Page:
LINDEN

OTHER NAME(S):

Basswood, Bois de Tilleul, European Linden, Feuille de Tilleul, Feuille Séchée de Tilleul, Fleur de Tilleul, Fleur Séchée de Tilleul, Hungarian Silver Linden, Lime Blossom, Lime Flower, Lime Tree, Linden Charcoal, Linden Dried Flower, Linden Dried Leaf, Linden Dried Sapwood, Linden Flower, Linden Leaf, Linden Sapwood, Linden Wood, Silver Lime, Silver linden, Tila, Tilia argentea, Tilia cordata, Tilia europaea, Tiliae flos, Tiliae folium, Tilia grandifolia, Tiliae lignum, Tilia parvifolia, Tilia platyphyllos, Tilia rubra, Tilia tomentosa, Tilia ulmifolia, Tilia vulgaris, Tilleul, Tilleul à Feuilles en Coelig;ur, Tilleul à Grandes Feuilles, Tilleul à Petites Feuilles, Tilleul d'Europe, Tilleul d'Hiver, Tilleul des Bois, Tilleul Mâle, Tilleul Sauvage, Tilo.<br/><br/>

Overview

Overview Information

Linden is a tree. The dried flower, leaves, and wood are used for medicine.

Some people take linden leaf for colds, stuffy nose, sore throat, breathing problems (bronchitis), headaches (including both sinus and migraine), fever, and to make it easier to bring up phlegm by coughing (as an expectorant). It is also taken by mouth for rapid heartbeat, high blood pressure, excessive bleeding (hemorrhage), nervous tension, trouble sleeping (insomnia), excessive excitement (hysteria), problems with bladder control (incontinence), and muscle spasms. Linden leaf is also by mouth to cause sweating and increase urine production.

Linden wood is taken by mouth for liver disease and gallbladder disease, and for infection and swelling beneath the skin (cellulitis). Charcoal made from linden wood is taken by mouth for intestinal disorders.

In infants, linden tea is use for a calming effect.

Some people apply linden directly to the skin for itchy skin, joint pain (rheumatism), and certain lower leg wounds (ulcus cruris) caused by poor blood circulation.

How does it work?

Linden seems to reduce the amount of mucus produced and relieve anxiety. But, more information is needed.

Uses

Uses & Effectiveness?

Insufficient Evidence for

  • Sleep disorders (insomnia).
  • Headaches including migraines.
  • Problems with bladder control (incontinence).
  • Excessive bleeding (hemorrhage).
  • Itchy skin.
  • Painful swelling of joints (rheumatism).
  • Bronchitis.
  • Cough.
  • Spasms.
  • Bloating.
  • Causing sweating.
  • Other conditions.
More evidence is needed to rate the effectiveness of linden for these uses.

Side Effects

Side Effects & Safety

Linden is LIKELY SAFE for most people when the leaf is used in food amounts. It is not clear if linden is safe when used in medicinal amounts.

Linden might cause allergies in some people when taken by mouth or applied to the skin. Frequent use of linden tea has been linked with heart damage, but this seems to be rare.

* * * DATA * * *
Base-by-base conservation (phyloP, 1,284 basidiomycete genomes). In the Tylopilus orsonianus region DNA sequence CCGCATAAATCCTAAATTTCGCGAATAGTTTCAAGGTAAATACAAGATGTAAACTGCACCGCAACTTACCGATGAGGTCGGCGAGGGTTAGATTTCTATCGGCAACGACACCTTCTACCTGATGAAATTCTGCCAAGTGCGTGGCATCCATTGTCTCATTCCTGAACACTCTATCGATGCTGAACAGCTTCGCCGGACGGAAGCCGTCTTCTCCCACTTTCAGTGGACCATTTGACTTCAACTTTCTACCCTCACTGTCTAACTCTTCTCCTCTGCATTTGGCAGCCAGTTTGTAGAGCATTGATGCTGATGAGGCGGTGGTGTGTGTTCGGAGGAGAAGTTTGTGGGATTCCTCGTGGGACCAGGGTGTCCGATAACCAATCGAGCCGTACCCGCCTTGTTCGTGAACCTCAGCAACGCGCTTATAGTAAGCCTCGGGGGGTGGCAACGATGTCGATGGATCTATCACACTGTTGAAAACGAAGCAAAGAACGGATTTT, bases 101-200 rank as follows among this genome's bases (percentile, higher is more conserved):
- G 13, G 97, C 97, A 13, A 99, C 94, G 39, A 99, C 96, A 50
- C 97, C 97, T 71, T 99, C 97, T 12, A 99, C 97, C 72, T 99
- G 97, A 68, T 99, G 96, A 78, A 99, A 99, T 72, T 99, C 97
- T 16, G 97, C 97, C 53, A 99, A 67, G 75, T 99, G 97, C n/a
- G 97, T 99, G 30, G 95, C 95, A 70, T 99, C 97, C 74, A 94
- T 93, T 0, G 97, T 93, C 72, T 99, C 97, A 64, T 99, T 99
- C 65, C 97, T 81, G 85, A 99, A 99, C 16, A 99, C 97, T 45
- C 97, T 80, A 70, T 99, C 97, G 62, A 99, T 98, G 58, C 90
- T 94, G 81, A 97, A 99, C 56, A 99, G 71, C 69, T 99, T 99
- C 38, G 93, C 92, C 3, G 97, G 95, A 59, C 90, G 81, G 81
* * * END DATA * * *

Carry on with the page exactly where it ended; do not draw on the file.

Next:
Special Precautions & Warnings:

Pregnancy and breast-feeding: Not enough is known about the use of linden during pregnancy and breast-feeding. Stay on the safe side and avoid use.

Heart disease: Frequent use of linden tea has been linked with heart damage. If you have heart disease, do not use linden without medical supervision.

Interactions

Interactions?

Moderate Interaction

Be cautious with this combination

!
  • Lithium interacts with LINDEN

    Linden might have an effect like a water pill or "diuretic." Taking linden might decrease how well the body gets rid of lithium. This could increase how much lithium is in the body and result in serious side effects. Talk with your healthcare provider before using this product if you are taking lithium. Your lithium dose might need to be changed.

Dosing

Dosing

The appropriate dose of linden depends on several factors such as the user's age, health, and several other conditions. At this time there is not enough scientific information to determine an appropriate range of doses for linden. Keep in mind that natural products are not always necessarily safe and dosages can be important. Be sure to follow relevant directions on product labels and consult your pharmacist or physician or other healthcare professional before using.

View References

REFERENCES:

  • Bianco MI, Lúquez C, De Jong L, Fernández RA. Linden flower (Tilia spp.) as potential vehicle of Clostridium botulinum spores in the transmission of infant botulism. Rev Argent Microbiol. 2009 Oct-Dec;41(4):232-6.View abstract.
  • Electronic Code of Federal Regulations. Title 21. Part 182 -- Substances Generally Recognized As Safe. Available at: https://www.accessdata.fda.gov/scripts/cdrh/cfdocs/cfcfr/CFRSearch.cfm?CFRPart=182

More Resources for LINDEN

CONDITIONS OF USE AND IMPORTANT INFORMATION: This information is meant to supplement, not replace advice from your doctor or healthcare provider and is not meant to cover all possible uses, precautions, interactions or adverse effects. This information may not fit your specific health circumstances. Never delay or disregard seeking professional medical advice from your doctor or other qualified health care provider because of something you have read on WebMD. You should always speak with your doctor or health care professional before you start, stop, or change any prescribed part of your health care plan or treatment and to determine what course of therapy is right for you.

This copyrighted material is provided by Natural Medicines Comprehensive Database Consumer Version. Information from this source is evidence-based and objective, and without commercial influence. For professional medical information on natural medicines, see Natural Medicines Comprehensive Database Professional Version.
© Therapeutic Research Faculty 2018.